Roth IRAs have no age limits for contributions, and workers can also contribute to their company's retirement plans (such as 401 (k) plans) and delay the RMDs of those accounts, as long as they are still employed and are not the primary owners of the company. However, despite the fact that the Security Act raises the age limit for traditional IRA contributions, IRA contributions continue to have restrictions. Jeffrey Levine, an expert in tax and financial planning, described traditional IRA contributions after the RMD era as something like a revolving door of IRA money. If you had a SIMPLE IRA or an SEP IRA but have retired from that job, you can still open an IRA through investment firms such as Vanguard or Fidelity.
The contribution limits for traditional IRA contributions that you can deduct on your tax return are the strictest; Roth IRA contributions are allowed with a higher income limit. Roth IRAs are not subject to RMD rules, but Roth 401 (k) are, unless you continue to work for the company that sponsors the plan. Traditional IRA contributions later in life can also make sense if the person earns too much to contribute directly to a Roth IRA; in that case, the taxpayer can take advantage of the clandestine Roth IRA maneuver, fund the traditional IRA, and then convert it to Roth. Keep in mind that those who are 70 and a half years old or older and make contributions to a traditional IRA, a SIMPLE IRA, or an SEP IRA will continue to have to apply for an RMD, even if they are still working.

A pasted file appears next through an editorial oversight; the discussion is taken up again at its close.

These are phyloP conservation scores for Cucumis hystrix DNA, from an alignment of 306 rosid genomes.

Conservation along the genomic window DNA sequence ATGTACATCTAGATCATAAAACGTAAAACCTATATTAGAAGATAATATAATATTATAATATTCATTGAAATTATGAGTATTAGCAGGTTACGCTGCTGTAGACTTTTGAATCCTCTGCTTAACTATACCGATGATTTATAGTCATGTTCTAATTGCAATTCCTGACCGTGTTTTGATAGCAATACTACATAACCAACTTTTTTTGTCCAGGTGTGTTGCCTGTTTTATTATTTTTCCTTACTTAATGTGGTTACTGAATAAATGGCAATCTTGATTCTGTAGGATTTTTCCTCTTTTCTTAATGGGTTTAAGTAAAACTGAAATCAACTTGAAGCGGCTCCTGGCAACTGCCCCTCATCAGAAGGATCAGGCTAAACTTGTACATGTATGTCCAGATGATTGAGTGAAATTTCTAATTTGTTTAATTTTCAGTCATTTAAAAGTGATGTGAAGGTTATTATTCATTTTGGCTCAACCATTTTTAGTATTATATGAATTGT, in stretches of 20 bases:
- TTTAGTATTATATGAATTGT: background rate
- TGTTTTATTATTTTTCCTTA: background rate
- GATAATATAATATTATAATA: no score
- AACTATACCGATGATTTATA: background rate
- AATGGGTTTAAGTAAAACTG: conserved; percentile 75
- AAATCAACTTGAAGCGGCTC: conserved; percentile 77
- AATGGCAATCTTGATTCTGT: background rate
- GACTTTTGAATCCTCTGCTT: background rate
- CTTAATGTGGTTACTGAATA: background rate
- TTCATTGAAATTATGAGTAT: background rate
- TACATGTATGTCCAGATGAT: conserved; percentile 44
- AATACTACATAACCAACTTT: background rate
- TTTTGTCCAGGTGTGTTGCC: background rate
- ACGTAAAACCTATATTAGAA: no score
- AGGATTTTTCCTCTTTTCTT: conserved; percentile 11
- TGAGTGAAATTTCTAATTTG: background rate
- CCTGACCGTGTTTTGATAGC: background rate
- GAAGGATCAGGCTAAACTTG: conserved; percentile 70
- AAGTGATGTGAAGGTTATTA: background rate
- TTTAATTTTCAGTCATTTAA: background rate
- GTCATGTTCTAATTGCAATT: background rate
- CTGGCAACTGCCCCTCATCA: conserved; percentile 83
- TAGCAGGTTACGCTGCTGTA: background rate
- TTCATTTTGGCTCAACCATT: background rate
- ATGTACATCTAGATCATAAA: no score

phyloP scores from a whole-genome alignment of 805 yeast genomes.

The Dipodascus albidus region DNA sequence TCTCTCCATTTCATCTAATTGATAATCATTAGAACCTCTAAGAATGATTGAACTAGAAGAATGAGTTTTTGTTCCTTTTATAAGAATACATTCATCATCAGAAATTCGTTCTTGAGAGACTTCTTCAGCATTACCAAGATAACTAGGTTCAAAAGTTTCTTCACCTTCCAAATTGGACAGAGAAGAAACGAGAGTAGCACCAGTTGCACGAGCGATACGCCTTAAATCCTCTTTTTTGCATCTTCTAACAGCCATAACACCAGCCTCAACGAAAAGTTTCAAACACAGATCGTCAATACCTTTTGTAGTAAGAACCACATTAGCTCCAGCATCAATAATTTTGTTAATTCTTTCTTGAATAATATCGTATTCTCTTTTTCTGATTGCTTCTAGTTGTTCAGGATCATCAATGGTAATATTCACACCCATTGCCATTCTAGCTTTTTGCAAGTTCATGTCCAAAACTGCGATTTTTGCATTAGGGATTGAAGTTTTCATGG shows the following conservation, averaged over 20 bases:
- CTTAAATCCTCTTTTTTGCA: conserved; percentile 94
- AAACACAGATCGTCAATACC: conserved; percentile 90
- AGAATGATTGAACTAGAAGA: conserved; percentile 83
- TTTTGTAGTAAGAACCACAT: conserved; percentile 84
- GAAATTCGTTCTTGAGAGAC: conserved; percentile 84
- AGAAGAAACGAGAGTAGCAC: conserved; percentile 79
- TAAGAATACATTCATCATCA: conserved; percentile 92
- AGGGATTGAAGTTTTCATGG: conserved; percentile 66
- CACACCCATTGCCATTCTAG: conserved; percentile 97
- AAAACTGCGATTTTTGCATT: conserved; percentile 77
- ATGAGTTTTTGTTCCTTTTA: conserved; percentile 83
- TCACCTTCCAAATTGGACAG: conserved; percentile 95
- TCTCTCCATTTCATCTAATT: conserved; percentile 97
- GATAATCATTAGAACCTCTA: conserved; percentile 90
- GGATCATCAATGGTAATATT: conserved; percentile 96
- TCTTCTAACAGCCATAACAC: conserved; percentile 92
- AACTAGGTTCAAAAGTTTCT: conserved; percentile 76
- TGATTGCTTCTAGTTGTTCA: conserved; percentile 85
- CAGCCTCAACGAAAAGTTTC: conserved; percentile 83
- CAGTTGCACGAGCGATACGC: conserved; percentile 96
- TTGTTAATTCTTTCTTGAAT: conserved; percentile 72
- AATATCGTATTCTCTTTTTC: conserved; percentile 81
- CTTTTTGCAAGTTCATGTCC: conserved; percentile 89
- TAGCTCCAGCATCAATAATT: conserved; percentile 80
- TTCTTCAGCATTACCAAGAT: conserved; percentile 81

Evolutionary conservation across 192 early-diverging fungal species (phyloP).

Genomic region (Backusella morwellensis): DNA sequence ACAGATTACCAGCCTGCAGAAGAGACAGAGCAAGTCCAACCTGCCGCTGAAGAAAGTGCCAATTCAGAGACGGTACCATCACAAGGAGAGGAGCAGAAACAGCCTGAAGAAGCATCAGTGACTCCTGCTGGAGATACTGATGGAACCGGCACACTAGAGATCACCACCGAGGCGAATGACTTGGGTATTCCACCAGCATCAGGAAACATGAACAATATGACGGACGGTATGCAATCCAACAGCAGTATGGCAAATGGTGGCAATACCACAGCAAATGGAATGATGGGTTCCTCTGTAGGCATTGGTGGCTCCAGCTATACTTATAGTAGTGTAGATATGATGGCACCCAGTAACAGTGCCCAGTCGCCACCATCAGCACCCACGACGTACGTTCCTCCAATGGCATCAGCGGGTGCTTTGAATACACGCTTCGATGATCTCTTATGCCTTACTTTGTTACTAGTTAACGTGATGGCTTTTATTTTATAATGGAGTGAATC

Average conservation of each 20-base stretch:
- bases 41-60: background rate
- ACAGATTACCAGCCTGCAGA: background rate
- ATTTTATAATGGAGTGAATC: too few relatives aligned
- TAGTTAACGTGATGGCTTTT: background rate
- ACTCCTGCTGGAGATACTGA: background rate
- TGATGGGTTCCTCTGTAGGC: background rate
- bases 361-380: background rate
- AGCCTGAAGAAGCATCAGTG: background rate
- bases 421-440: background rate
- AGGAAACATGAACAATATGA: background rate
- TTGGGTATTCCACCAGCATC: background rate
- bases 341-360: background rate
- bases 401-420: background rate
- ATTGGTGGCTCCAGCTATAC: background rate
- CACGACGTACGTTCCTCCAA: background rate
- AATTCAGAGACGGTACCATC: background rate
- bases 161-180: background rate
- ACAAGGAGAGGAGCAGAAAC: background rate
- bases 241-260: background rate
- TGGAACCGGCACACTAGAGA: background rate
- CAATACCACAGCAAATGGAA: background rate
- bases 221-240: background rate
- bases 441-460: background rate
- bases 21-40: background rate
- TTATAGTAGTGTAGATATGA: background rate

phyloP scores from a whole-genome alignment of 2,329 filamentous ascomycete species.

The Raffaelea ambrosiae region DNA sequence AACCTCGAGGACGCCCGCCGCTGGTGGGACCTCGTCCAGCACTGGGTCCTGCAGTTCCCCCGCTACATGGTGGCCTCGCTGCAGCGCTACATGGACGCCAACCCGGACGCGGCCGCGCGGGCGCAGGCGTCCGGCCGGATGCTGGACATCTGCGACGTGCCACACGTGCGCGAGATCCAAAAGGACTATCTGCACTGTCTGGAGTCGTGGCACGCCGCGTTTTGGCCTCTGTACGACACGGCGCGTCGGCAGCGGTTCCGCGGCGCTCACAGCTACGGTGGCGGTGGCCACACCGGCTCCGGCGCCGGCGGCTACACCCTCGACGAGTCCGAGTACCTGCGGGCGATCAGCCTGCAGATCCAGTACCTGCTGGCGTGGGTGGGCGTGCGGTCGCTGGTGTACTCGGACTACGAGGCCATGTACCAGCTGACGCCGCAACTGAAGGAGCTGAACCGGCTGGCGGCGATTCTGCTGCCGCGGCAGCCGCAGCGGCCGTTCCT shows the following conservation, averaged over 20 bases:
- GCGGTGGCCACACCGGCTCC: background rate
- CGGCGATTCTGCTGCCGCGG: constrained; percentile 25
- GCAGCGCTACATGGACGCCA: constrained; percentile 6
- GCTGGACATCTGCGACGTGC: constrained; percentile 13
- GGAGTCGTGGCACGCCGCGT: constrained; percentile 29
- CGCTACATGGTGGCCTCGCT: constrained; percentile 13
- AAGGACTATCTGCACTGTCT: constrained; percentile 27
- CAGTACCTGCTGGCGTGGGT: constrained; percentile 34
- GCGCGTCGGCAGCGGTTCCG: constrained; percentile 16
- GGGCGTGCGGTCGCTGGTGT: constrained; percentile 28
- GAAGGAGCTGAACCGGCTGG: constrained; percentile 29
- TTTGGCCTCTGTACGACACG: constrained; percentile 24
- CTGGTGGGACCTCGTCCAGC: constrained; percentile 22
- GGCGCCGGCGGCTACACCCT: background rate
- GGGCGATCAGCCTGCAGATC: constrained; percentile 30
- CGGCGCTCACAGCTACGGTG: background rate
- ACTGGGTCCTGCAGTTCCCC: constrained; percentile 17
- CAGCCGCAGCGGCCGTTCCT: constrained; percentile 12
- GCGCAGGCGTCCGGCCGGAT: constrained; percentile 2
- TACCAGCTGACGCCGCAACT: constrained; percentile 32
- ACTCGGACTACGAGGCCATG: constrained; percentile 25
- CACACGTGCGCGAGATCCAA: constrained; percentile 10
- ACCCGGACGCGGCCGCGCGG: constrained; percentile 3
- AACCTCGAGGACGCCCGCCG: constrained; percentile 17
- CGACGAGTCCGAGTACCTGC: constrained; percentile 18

If you are retired and your spouse has earned income, he or she can contribute to their own IRA and also make what is called a spousal contribution to your IRA. However, while Roth IRAs or corporate retirement plans tend to be better receptacles for additional contributions from older workers, a traditional IRA may be appropriate in a handful of situations. Although earned income is required to make an IRA contribution, income limits apply to IRA contributions regardless of age. Nor is there any age restriction if you are setting up a new IRA to which you will transfer or transfer assets from another IRA or from an eligible retirement plan, such as an employer-sponsored plan, such as a 401 (k).
In addition, traditional IRA investments benefit even less from that tax-protected capitalization than contributions to Roth IRAs, since traditional IRAs are subject to RMDs that are ultimately subject to taxation.